These results are limited by the retrospective design, single center, and modest sample size. Also, the information on additional work up addressing incidental findings was limited to what was performed or documented at our institution only. We cannot exclude the possibility of additional testing done elsewhere by referring physicians. Further, we are unable to determine the reasons that contributed to the decision by physicians to obtain FDG PET/CT after detection of lung nodules on LDCT. Size and radiological appearance of nodule, and suggestion by the radiologist may have played a role. Interestingly, 41% prevalence of malignancy in our study is remarkably similar to 38% prevalence of malignancy in another study on patients undergoing FDG PET/CT after a LDCT [22]. There is need for prospective data to identify patients who are most suited to undergo FDG PET/CT after a lung nodule is identified on LDCT rather than serial CT scans or an upfront invasive biopsy. In this context, it is also important to limit the cumulative radiation exposure to the patients found to have lung nodules on LDCT. Studies are needed to better define the role of percutaneous ultrasound guided biopsies in LDCT detected nodules located in sub-pleural location. We believe that radiologists interpreting LDCT images can play a pivotal role in guiding clinicians regarding the suitability to undergo ultrasound guided procedure if biopsy is a consideration. Importance of a direct discussion between the clinician and radiology consultant in such decision making cannot be overstated.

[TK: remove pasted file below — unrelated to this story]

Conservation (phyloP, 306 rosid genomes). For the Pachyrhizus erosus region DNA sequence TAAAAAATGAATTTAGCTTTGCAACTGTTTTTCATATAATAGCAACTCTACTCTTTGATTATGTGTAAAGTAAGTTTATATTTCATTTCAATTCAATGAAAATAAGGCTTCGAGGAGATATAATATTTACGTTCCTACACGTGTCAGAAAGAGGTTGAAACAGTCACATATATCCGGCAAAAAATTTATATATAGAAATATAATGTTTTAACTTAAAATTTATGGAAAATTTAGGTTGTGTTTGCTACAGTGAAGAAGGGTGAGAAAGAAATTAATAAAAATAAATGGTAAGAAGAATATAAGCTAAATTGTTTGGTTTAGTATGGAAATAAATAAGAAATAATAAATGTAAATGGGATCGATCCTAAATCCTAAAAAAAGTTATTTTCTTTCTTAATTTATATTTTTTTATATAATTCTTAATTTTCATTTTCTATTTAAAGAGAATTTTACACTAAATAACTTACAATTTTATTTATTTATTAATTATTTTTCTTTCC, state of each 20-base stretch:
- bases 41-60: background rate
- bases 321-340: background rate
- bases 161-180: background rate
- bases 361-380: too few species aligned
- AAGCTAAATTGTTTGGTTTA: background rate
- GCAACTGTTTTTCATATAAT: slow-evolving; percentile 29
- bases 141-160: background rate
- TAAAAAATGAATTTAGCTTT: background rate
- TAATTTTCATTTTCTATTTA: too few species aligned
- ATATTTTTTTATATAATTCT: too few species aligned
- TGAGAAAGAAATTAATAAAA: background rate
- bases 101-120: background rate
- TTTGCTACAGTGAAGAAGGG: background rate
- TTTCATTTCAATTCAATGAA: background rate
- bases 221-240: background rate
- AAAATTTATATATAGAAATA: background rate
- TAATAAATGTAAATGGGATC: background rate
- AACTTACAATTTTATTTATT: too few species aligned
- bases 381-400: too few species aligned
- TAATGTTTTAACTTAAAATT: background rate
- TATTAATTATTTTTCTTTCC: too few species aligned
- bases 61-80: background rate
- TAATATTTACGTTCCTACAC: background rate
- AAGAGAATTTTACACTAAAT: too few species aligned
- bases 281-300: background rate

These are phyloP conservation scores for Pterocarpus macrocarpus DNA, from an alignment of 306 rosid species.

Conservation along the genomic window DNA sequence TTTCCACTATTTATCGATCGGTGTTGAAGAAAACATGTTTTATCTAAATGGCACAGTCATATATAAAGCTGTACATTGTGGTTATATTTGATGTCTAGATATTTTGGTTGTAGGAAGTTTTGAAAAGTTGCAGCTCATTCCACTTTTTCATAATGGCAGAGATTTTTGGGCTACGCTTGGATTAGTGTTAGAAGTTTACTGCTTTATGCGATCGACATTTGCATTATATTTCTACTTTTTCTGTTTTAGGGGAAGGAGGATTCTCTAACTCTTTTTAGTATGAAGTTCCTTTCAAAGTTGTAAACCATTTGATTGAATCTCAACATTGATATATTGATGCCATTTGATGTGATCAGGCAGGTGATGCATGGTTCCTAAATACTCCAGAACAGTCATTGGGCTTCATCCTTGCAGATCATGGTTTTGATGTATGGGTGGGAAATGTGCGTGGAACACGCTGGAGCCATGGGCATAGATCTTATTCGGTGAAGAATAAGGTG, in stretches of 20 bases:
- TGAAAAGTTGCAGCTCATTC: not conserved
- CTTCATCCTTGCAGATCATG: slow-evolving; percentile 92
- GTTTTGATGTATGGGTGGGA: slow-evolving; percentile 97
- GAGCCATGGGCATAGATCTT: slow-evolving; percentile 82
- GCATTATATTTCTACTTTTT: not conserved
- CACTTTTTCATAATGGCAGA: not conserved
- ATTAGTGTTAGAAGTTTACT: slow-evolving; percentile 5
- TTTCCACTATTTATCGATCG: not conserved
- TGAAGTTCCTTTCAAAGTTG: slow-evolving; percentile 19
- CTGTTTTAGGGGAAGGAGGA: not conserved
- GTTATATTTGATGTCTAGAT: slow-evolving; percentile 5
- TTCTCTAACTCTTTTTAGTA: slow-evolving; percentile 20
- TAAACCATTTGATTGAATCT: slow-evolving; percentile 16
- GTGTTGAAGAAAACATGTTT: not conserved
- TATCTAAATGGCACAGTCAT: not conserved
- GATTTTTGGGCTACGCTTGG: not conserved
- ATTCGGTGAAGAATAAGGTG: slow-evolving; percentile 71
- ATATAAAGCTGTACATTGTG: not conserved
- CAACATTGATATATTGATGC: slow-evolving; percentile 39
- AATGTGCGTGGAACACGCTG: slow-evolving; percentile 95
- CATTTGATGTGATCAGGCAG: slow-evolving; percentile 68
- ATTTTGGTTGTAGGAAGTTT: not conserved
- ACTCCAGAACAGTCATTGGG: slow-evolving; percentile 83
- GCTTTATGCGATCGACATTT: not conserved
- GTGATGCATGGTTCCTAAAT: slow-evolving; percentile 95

Additionally, many patients at our hospital reside in a region with potential for environmental exposures to histoplasma [23]. Granulomatous lung lesions in the screened population might potentially affect the operating characteristics of the PET/CT test for cancer, although the effect has not been noted in recent screening programs [24].

Despite these limitations, our data clearly shows that FDG PET/CT performed in lung nodules ≥8 mm in size detected on screening LDCT is very helpful in making important clinical decisions. We also show that despite common reporting of incidental findings, physicians in this study showed considerable restraint in pursuing invasive work up to address these incidental findings. Future studies are urgently needed to identify factors that increase likelihood of malignancy in a LDCT detected nodule. Limiting FDG PET/CT to that subset is likely to improve cost-effectiveness in managing LDCT detected nodules.

Conclusion

FDG PET/CT was shown to be a useful test in further assessment of lung nodules detected on LDCT. Our findings demonstrate that FDG PET/CT can furnish increased confidence for clinicians when selecting diagnostic alternatives for patients with lung nodules detected during LDCT lung cancer screening.

Availability of data and materials

The datasets used and/or analyzed during the current study are available from the corresponding author on reasonable request.

Abbreviations

ACCP:

American college of chest physicians

CPT:

Current procedural terminology

CT:

Computed tomography

EPIC: